Given how much engineering has advanced since the days of the Mercury program, could a similarly scaled single-person orbital vehicle capable of repeatedly sustaining 48 hours in orbit realistically be constructed as a backyard/garage project by a dedicated and knowledgeable DIY team?
(Too much for a comment)
You have excluded the launcher but there are still some very important unknowns in your problem:
At the most basic situation the answer is yes. What's needed to keep someone alive in space for 48 hours is well within the range of DIY work by someone sufficiently qualified. You need a pressure hull, 48 hours of air, temperature control and a toilet of some sort.
Your air system can be pretty much off the shelf--a rebreather for scuba diving provides everything you need, just adapt it to blow into the capsule rather than a mouthpiece.
Temperature control can be some white shutters over black panels, combined with a slow roll like Apollo did.
A toilet can simply vent urine and use the yucky Apollo fecal collection bags.
There are three additional aspects to a space capsule, though, and you haven't defined if they're needed.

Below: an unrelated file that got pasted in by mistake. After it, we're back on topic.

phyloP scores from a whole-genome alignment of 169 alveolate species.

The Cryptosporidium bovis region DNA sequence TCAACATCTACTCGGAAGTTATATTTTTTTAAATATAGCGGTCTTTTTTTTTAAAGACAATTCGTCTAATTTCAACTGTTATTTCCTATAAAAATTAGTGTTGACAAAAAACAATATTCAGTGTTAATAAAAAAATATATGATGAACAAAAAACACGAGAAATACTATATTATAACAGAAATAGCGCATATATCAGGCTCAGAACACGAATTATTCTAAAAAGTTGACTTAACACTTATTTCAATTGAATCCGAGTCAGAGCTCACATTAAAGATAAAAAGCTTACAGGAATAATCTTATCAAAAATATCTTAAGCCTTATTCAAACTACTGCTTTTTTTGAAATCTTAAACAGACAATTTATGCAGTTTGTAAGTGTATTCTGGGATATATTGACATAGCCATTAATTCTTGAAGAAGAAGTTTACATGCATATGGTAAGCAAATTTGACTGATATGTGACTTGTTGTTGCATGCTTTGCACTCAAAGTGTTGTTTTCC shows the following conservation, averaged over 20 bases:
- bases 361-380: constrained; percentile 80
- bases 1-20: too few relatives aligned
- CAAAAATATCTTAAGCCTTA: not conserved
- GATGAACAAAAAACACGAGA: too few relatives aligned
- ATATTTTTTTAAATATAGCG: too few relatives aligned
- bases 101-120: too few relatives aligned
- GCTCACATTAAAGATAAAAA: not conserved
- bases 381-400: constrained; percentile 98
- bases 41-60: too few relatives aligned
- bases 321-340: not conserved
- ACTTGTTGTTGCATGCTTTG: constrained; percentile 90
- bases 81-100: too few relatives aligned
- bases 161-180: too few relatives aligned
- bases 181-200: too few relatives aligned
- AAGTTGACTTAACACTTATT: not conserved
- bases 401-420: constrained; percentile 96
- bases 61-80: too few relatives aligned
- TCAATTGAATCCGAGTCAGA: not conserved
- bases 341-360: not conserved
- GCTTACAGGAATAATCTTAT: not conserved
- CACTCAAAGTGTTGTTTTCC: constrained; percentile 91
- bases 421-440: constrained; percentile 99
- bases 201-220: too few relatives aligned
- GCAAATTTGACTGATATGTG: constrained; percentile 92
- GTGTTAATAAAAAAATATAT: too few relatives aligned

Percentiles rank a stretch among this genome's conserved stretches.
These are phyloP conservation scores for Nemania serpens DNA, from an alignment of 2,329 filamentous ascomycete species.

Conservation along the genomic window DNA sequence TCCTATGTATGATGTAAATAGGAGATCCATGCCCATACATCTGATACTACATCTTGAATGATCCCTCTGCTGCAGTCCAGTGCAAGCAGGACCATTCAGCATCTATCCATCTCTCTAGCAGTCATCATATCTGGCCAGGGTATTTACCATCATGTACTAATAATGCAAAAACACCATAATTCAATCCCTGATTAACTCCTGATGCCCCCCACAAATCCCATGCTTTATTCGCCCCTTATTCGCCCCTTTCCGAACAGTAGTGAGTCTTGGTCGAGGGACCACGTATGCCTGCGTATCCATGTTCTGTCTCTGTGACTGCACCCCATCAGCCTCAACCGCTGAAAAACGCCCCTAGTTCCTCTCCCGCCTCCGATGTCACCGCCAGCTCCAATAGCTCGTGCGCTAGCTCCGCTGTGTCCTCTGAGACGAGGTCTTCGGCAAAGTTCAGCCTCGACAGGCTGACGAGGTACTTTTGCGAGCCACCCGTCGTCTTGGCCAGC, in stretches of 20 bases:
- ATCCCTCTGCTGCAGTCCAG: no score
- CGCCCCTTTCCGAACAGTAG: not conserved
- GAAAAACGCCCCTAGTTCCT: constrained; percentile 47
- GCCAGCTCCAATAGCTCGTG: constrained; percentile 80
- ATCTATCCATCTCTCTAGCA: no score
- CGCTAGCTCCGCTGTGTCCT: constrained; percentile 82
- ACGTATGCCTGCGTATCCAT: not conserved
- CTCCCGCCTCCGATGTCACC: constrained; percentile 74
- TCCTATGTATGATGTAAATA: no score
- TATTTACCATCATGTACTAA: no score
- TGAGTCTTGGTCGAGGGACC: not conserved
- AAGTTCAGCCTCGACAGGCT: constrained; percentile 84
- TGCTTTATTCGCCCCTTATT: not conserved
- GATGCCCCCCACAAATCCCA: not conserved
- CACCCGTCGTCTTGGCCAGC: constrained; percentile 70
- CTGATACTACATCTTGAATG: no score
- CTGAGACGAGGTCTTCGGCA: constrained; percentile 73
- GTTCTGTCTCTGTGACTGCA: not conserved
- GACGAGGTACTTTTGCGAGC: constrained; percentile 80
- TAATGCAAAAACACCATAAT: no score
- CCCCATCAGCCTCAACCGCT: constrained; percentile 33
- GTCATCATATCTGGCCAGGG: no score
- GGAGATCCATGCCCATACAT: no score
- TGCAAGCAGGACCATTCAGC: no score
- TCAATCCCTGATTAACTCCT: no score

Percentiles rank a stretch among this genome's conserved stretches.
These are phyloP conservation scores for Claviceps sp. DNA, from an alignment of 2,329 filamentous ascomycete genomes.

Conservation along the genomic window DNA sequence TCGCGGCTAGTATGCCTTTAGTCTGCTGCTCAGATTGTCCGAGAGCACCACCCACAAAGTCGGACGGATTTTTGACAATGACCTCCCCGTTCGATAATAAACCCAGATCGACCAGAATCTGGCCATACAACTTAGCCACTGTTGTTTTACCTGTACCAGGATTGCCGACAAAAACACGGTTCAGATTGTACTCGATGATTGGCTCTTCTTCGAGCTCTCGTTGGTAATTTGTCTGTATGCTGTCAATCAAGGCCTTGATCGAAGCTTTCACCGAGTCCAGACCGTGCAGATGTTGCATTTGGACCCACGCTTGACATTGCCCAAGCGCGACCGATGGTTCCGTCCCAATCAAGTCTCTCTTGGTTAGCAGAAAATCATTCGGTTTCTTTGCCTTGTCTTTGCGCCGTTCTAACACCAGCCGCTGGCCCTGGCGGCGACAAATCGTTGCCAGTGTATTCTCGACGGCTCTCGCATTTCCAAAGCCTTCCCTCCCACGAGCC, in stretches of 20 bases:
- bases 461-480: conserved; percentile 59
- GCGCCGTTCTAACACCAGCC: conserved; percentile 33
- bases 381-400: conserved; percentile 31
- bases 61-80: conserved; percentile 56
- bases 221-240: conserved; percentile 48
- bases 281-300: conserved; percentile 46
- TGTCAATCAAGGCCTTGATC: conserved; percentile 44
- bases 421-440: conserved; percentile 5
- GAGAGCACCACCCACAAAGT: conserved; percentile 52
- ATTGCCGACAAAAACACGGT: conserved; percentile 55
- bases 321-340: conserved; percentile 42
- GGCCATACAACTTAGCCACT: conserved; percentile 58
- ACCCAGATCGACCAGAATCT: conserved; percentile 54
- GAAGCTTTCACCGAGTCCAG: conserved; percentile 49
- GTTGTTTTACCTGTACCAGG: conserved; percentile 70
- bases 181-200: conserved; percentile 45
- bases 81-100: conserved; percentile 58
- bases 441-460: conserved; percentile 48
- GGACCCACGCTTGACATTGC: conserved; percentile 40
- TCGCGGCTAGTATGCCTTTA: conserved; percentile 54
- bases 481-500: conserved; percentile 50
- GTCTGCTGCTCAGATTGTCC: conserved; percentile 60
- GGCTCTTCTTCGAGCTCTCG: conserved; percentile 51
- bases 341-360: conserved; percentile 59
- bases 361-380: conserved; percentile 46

- Attitude control. Two options here:
1a) Reaction control systems. Now we are getting into some nasty territory. Hypergolic propellants are nasty, nasty things and I would be surprised if your backyard engineers can even get their hands on them, nor are the likely to have the equipment to safely handle them.
1b) Wheels. Slow, but so long as that is acceptable they'll work. Three electric motors simply turning weights will do it.
Deorbit burn. Wheels won't help you here, you have to go with rockets--this could be the same ones used for reaction control, although the shuttle used bigger versions of the same idea.
Reentry heating. Highly specialized materials and I would expect some three-letter guys (look at the various government security agencies--most of them have three word names, normally abbreviated to three letters) to come knocking on your door if you even try to get them. You also have no feasible means to test your design even if you get the material.